You may also need edit environ_dreamcast.sh if you've used a different
compiler version than 4.7.x. The whys and hows of this aren't covered here,
Make sure environ.sh is sourced in any shell you'll do KOS work in. This
can be done, for example, by changing to your KOS_BASE dir and using the
command ". environ.sh". You can also add this to your ~/.bash_profile
or similar, though I'm not going to cover that here.
Ok, the big test! Change to your KOS_BASE dir and run make. If all goes
well, you should have a successful compile after a while. You may also want
to go to the kos-ports dir and compile that.
You should place your ports tree at the same level as your KOS_BASE, to
be standard. So for example, you might have ~/dc with your Dreamcast files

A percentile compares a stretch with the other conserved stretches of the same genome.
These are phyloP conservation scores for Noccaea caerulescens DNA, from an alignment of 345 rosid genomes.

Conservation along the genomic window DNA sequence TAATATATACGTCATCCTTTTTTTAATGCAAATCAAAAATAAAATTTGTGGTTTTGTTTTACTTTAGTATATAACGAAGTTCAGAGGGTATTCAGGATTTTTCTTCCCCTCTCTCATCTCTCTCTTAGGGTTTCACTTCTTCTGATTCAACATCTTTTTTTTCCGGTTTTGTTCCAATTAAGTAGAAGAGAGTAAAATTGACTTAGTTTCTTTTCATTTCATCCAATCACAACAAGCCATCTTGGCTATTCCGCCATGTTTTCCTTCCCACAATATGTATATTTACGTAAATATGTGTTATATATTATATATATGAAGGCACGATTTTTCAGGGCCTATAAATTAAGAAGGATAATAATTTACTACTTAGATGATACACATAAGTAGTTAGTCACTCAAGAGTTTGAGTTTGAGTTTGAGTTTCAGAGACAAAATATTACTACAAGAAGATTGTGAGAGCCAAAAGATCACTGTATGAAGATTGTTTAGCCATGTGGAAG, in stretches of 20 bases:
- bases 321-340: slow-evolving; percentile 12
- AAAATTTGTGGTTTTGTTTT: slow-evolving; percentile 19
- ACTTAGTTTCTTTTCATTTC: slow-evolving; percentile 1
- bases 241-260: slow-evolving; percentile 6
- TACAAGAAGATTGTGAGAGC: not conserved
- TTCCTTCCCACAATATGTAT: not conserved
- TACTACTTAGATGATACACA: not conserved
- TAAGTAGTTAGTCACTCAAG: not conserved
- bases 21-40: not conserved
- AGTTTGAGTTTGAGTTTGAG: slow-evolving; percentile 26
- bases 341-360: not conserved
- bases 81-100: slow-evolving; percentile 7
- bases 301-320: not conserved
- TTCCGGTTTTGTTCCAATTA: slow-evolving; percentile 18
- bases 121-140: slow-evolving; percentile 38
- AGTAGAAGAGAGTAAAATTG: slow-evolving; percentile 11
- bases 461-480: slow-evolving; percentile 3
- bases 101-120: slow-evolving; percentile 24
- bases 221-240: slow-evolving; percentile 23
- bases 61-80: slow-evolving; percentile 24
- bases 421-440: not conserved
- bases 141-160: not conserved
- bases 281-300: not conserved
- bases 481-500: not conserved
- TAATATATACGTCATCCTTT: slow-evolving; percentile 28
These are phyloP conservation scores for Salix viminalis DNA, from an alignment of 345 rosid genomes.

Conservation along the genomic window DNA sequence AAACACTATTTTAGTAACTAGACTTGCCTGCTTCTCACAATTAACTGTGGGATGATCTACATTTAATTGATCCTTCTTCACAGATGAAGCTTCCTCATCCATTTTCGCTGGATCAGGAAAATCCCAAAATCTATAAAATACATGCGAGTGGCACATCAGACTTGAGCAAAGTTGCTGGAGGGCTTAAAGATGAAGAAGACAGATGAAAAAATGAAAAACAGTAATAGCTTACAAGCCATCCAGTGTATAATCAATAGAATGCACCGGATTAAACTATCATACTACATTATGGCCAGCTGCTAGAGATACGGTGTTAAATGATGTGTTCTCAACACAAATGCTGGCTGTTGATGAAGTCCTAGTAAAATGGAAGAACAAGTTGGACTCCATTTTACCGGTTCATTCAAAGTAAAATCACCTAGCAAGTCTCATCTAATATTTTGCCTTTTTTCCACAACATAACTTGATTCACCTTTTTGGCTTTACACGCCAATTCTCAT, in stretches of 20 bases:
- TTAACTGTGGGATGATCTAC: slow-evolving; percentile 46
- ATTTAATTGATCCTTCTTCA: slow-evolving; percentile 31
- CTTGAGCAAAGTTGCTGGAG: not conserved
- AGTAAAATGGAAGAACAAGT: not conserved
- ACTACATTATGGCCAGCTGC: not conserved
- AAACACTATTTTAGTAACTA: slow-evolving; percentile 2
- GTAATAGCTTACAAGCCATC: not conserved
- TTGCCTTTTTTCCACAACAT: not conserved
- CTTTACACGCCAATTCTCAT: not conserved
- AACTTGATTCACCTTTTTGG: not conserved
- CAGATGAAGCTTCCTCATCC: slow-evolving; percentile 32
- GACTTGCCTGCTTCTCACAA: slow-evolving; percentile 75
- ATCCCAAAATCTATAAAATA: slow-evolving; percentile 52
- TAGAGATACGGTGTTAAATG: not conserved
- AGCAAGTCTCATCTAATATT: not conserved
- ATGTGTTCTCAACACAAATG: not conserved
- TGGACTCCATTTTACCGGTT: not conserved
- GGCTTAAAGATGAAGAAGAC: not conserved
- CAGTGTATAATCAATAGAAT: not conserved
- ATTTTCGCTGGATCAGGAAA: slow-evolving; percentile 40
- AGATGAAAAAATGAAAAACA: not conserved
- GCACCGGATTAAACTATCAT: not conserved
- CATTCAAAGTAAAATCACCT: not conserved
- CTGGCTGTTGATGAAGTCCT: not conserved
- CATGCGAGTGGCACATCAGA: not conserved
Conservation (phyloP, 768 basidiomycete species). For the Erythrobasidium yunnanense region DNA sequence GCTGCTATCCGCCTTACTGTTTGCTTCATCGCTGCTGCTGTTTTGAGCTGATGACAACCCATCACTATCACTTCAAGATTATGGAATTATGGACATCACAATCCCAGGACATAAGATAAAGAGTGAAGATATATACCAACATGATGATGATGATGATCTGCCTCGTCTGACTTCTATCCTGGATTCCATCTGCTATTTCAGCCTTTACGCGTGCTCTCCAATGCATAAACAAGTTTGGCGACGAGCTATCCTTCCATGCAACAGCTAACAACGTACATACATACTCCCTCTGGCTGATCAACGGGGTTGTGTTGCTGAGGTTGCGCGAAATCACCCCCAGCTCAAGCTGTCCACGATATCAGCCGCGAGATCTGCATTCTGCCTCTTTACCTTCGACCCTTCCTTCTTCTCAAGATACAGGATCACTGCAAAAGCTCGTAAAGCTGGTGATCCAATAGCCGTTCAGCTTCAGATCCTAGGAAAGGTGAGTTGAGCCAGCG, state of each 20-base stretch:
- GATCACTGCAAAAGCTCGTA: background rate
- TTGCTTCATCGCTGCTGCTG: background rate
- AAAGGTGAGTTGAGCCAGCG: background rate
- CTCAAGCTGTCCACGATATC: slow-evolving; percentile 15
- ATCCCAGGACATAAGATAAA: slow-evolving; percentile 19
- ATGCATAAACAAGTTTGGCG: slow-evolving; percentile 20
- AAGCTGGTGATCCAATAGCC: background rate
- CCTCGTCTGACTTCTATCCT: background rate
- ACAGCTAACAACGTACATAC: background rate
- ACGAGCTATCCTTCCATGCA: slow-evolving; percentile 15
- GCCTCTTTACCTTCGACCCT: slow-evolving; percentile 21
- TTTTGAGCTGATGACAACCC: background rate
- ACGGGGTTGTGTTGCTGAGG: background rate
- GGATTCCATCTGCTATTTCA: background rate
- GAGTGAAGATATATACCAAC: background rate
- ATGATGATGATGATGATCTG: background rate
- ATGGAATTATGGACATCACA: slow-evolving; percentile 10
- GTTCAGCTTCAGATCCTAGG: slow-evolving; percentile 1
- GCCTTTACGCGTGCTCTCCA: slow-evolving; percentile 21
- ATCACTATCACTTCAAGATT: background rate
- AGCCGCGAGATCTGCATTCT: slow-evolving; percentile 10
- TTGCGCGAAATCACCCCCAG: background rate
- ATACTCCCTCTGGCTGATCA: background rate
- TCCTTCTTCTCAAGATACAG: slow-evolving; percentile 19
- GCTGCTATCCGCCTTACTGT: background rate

in it, and then ~/dc/kos for KOS_BASE, and ~/dc/kos-ports for Ports.
Once you have the kos-ports tree in place, you can build any ports you want
to use. To do so, simply cd to the directory of the port you want and run
"make install clean" in that directory. That will build the specified
port, and any dependencies it has.
If you want to build all ports in one go (which isn't necessarily
recommended), you can do so by running "utils/build-all.sh" from the
Join the KOS development list or the Dreamcast Dev IRC channel, and ask any
questions there. There are a lot of really helpful people there who are happy to
help you out. Really. :)
List/IRC info can be found here.